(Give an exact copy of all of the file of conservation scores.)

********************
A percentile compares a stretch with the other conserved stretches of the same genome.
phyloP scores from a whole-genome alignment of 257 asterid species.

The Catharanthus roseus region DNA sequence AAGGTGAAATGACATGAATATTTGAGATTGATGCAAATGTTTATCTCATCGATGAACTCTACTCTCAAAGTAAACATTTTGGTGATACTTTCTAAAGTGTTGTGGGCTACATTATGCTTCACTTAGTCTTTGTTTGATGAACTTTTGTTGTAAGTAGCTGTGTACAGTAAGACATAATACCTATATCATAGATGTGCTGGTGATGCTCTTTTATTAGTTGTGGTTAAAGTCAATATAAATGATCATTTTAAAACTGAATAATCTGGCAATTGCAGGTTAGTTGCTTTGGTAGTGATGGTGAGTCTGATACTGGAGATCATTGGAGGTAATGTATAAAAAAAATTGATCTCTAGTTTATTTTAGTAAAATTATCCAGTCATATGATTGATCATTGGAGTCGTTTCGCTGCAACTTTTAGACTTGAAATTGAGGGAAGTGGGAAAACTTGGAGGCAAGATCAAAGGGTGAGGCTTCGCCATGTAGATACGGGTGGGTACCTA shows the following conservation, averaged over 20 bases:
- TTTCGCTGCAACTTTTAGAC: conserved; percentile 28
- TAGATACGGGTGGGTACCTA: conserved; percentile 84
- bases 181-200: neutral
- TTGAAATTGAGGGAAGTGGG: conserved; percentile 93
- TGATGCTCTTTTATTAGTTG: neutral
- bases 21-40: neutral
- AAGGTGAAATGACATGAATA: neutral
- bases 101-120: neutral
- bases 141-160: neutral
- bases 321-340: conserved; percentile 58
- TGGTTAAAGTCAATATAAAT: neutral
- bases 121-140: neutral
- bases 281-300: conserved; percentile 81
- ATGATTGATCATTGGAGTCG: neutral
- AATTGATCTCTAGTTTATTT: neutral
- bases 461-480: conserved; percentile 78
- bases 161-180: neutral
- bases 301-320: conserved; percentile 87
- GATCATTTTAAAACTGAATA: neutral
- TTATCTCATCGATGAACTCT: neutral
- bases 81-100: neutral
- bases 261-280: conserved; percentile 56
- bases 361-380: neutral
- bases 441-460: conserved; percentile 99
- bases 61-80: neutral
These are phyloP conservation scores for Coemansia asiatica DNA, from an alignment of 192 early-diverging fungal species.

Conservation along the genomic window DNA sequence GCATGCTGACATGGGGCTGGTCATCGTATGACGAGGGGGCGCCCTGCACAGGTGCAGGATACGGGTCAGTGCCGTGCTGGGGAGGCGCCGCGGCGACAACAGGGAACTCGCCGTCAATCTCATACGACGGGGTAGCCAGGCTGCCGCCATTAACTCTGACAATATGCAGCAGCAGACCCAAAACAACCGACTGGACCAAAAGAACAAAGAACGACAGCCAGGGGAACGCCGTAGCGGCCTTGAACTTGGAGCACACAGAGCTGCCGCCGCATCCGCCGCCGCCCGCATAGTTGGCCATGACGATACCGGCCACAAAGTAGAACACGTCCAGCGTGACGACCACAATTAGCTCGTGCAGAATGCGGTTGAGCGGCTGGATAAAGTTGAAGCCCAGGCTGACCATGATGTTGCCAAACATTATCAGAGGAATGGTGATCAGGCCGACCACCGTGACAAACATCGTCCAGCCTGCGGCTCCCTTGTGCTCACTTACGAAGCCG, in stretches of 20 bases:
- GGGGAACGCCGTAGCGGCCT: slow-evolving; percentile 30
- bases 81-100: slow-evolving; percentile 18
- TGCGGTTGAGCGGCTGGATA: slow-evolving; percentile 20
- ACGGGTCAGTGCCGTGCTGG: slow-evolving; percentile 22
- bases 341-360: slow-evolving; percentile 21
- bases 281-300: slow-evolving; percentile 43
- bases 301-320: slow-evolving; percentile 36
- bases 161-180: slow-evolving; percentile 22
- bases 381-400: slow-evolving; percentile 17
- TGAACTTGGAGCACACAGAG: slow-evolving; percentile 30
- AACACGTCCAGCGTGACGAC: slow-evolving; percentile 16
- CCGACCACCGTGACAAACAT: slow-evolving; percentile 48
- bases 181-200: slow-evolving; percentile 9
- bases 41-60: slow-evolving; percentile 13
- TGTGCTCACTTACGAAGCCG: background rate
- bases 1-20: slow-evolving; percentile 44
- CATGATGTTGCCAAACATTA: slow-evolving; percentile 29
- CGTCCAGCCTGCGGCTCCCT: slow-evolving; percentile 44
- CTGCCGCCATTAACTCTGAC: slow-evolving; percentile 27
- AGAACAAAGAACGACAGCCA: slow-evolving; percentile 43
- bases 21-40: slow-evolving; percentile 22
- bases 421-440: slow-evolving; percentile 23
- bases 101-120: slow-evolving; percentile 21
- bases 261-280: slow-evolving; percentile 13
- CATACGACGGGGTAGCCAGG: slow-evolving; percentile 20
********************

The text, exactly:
A percentile compares a stretch with the other conserved stretches of the same genome.
phyloP scores from a whole-genome alignment of 257 asterid species.

The Catharanthus roseus region DNA sequence AAGGTGAAATGACATGAATATTTGAGATTGATGCAAATGTTTATCTCATCGATGAACTCTACTCTCAAAGTAAACATTTTGGTGATACTTTCTAAAGTGTTGTGGGCTACATTATGCTTCACTTAGTCTTTGTTTGATGAACTTTTGTTGTAAGTAGCTGTGTACAGTAAGACATAATACCTATATCATAGATGTGCTGGTGATGCTCTTTTATTAGTTGTGGTTAAAGTCAATATAAATGATCATTTTAAAACTGAATAATCTGGCAATTGCAGGTTAGTTGCTTTGGTAGTGATGGTGAGTCTGATACTGGAGATCATTGGAGGTAATGTATAAAAAAAATTGATCTCTAGTTTATTTTAGTAAAATTATCCAGTCATATGATTGATCATTGGAGTCGTTTCGCTGCAACTTTTAGACTTGAAATTGAGGGAAGTGGGAAAACTTGGAGGCAAGATCAAAGGGTGAGGCTTCGCCATGTAGATACGGGTGGGTACCTA shows the following conservation, averaged over 20 bases:
- TTTCGCTGCAACTTTTAGAC: conserved; percentile 28
- TAGATACGGGTGGGTACCTA: conserved; percentile 84
- bases 181-200: neutral
- TTGAAATTGAGGGAAGTGGG: conserved; percentile 93
- TGATGCTCTTTTATTAGTTG: neutral
- bases 21-40: neutral
- AAGGTGAAATGACATGAATA: neutral
- bases 101-120: neutral
- bases 141-160: neutral
- bases 321-340: conserved; percentile 58
- TGGTTAAAGTCAATATAAAT: neutral
- bases 121-140: neutral
- bases 281-300: conserved; percentile 81
- ATGATTGATCATTGGAGTCG: neutral
- AATTGATCTCTAGTTTATTT: neutral
- bases 461-480: conserved; percentile 78
- bases 161-180: neutral
- bases 301-320: conserved; percentile 87
- GATCATTTTAAAACTGAATA: neutral
- TTATCTCATCGATGAACTCT: neutral
- bases 81-100: neutral
- bases 261-280: conserved; percentile 56
- bases 361-380: neutral
- bases 441-460: conserved; percentile 99
- bases 61-80: neutral
These are phyloP conservation scores for Coemansia asiatica DNA, from an alignment of 192 early-diverging fungal species.

Conservation along the genomic window DNA sequence GCATGCTGACATGGGGCTGGTCATCGTATGACGAGGGGGCGCCCTGCACAGGTGCAGGATACGGGTCAGTGCCGTGCTGGGGAGGCGCCGCGGCGACAACAGGGAACTCGCCGTCAATCTCATACGACGGGGTAGCCAGGCTGCCGCCATTAACTCTGACAATATGCAGCAGCAGACCCAAAACAACCGACTGGACCAAAAGAACAAAGAACGACAGCCAGGGGAACGCCGTAGCGGCCTTGAACTTGGAGCACACAGAGCTGCCGCCGCATCCGCCGCCGCCCGCATAGTTGGCCATGACGATACCGGCCACAAAGTAGAACACGTCCAGCGTGACGACCACAATTAGCTCGTGCAGAATGCGGTTGAGCGGCTGGATAAAGTTGAAGCCCAGGCTGACCATGATGTTGCCAAACATTATCAGAGGAATGGTGATCAGGCCGACCACCGTGACAAACATCGTCCAGCCTGCGGCTCCCTTGTGCTCACTTACGAAGCCG, in stretches of 20 bases:
- GGGGAACGCCGTAGCGGCCT: slow-evolving; percentile 30
- bases 81-100: slow-evolving; percentile 18
- TGCGGTTGAGCGGCTGGATA: slow-evolving; percentile 20
- ACGGGTCAGTGCCGTGCTGG: slow-evolving; percentile 22
- bases 341-360: slow-evolving; percentile 21
- bases 281-300: slow-evolving; percentile 43
- bases 301-320: slow-evolving; percentile 36
- bases 161-180: slow-evolving; percentile 22
- bases 381-400: slow-evolving; percentile 17
- TGAACTTGGAGCACACAGAG: slow-evolving; percentile 30
- AACACGTCCAGCGTGACGAC: slow-evolving; percentile 16
- CCGACCACCGTGACAAACAT: slow-evolving; percentile 48
- bases 181-200: slow-evolving; percentile 9
- bases 41-60: slow-evolving; percentile 13
- TGTGCTCACTTACGAAGCCG: background rate
- bases 1-20: slow-evolving; percentile 44
- CATGATGTTGCCAAACATTA: slow-evolving; percentile 29
- CGTCCAGCCTGCGGCTCCCT: slow-evolving; percentile 44
- CTGCCGCCATTAACTCTGAC: slow-evolving; percentile 27
- AGAACAAAGAACGACAGCCA: slow-evolving; percentile 43
- bases 21-40: slow-evolving; percentile 22
- bases 421-440: slow-evolving; percentile 23
- bases 101-120: slow-evolving; percentile 21
- bases 261-280: slow-evolving; percentile 13
- CATACGACGGGGTAGCCAGG: slow-evolving; percentile 20